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Bielinski M. Santos, James P. Gilreath, Timothy N. Motis, Marcel von Hulten, and Myriam N. Siham

Field trials were conducted to: 1) determine the effect of mulch types and applied concentrations of 1,3-dichloropropene + chloropicrin (1,3-D + Pic) on fumigant retention; and 2) examine the influence of mulch films and 1,3-D + Pic concentrations on purple nutsedge (Cyperus rotundus) control. 1,3-D + Pic concentrations were 0, 600, 1000, and 1400 ppm, and mulch types were white on black high-density polyethylene mulch (HDPE), white on black virtually impermeable film (VIF-WB), silver on white metalized mulch, and green VIF (VIF-G). Regardless of the initial 1,3-D + Pic concentrations and mulch types, fumigant retention exponentially decreased over time. When 1400 ppm of 1,3-D + Pic were injected into the soil, 1,3-D + Pic dissipation reached 200 ppm at 3.2, 2.9, 2.2, and 1.5 days after treatment (DAT) under VIF-G, VIF-WB, metalized, and HDPE mulches, respectively. At 5 weeks after treatment (WAT), HDPE mulch had the highest purple nutsedge densities among all films. The treatments covered with VIF-G had purple nutsedge densities <5 plants/ft2, regardless of the applied fumigant concentration, while VIF-WB and metalized mulch reached this weed density with 696 ppm of the fumigant. In contrast, 1186 ppm of 1,3-D + Pic were needed to reach this weed density with HDPE mulch. Correlation analysis showed that mulch fumigant retention readings at 3 DAT effectively predict purple nutsedge densities at 5 WAT (r ≤ –0.94). These findings proved that 1,3-D + Pic activity on purple nutsedge can be improved with the use of more retentive films, which cause longer fumigant retention, thus improving efficacy. Growers might elect reducing 1,3-D + Pic rates to compensate for the relatively higher cost of fumigant-retentive mulches, without losing herbicidal activity.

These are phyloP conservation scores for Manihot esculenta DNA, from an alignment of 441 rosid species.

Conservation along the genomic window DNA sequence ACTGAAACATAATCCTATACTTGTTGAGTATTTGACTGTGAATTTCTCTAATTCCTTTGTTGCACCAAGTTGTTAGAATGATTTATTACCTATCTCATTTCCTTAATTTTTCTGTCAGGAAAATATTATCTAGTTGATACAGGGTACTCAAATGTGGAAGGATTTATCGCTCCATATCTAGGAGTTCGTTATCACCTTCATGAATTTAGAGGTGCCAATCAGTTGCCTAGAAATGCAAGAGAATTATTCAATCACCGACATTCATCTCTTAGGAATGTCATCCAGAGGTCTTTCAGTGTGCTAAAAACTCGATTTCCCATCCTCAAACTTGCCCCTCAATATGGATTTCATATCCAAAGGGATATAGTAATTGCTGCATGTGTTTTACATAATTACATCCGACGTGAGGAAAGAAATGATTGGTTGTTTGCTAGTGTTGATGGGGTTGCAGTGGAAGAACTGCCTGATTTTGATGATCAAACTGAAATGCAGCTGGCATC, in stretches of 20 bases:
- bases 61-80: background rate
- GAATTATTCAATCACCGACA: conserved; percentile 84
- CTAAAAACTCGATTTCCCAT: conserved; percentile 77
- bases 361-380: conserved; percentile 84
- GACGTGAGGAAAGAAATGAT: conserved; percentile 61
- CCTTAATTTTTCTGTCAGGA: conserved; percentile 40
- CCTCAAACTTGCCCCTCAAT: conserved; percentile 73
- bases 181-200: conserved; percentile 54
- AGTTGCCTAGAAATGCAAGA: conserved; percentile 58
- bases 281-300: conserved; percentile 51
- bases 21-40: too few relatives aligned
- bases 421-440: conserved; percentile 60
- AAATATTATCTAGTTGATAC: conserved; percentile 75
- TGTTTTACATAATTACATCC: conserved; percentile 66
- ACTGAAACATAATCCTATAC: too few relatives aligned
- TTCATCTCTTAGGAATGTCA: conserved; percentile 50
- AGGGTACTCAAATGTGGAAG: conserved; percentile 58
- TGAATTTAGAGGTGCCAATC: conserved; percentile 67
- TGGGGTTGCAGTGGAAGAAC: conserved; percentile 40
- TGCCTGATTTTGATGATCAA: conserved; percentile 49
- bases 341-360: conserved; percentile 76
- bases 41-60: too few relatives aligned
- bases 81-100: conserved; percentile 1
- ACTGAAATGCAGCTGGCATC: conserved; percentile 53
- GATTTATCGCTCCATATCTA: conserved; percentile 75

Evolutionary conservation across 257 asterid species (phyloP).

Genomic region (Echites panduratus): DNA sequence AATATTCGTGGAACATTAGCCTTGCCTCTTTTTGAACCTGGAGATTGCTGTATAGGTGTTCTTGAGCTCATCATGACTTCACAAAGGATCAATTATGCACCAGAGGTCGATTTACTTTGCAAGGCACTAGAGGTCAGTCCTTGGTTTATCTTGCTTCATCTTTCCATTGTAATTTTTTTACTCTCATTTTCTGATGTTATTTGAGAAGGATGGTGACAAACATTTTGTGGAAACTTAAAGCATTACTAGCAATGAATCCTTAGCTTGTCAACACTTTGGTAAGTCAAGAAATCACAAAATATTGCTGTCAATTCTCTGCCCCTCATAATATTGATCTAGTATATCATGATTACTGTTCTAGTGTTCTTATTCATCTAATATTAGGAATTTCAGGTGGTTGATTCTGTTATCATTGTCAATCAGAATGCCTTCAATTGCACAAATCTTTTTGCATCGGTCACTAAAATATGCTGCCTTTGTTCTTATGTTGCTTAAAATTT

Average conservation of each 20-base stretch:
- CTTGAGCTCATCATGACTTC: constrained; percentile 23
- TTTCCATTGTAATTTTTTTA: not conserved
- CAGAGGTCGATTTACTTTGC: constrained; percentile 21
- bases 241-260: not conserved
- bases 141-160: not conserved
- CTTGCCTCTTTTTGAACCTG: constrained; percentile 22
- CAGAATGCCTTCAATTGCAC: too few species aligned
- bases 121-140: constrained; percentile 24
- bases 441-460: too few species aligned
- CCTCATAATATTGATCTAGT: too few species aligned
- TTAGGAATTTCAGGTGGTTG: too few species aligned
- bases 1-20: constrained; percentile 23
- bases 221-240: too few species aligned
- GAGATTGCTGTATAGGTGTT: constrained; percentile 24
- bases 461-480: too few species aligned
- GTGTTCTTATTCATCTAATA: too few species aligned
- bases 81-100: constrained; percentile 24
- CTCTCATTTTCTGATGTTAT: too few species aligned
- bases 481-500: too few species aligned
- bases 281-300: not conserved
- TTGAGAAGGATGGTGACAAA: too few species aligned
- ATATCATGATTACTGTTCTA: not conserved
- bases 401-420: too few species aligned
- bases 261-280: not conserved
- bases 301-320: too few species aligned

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James P. Gilreath, Timothy N. Motis, Bielinski M. Santos, Joseph W. Noling, Salvadore J. Locascio, and Daniel O. Chellemi

Field studies were conducted during four consecutive tomato (Lycopersicon esculentum) -cucumber (Cucumis sativus) rotations to examine the longterm residual effects of tomato methyl bromide (MBr) alternatives on soilborne pests in double-cropped cucumber. Four treatments were established in tomato fields: a) nontreated control; b) MBr + chloropicrin (Pic) (67:33 by weight) at a rate of 350 lb/acre; c) tank-mixed pebulate + napropamide at 4 and 2 lb/acre, respectively, followed by 1,3-dichloropropene (1,3-D) + Pic (83:17 by volume) at 40 gal/acre; and d) napropamide at 2 lb/acre followed by soil solarization for 7 to 8 weeks. Each of the following seasons, cucumber was planted in the same tomato plots without removing mulch films. For nutsedge [purple nutsedge (Cyperus rotundus) and yellow nutsedge (C. esculentus)] densities, napropamide followed by solarization plots had equal control (≤15 plants/m2) as MBr + Pic during all four cropping seasons. However, nematode control with solarization was inconsistent. Marketable yield data proved that fumigation in tomato fields with either MBr + Pic or pebulate + napropamide followed by 1,3-D + Pic had a long-term effect on double-cropped cucumber.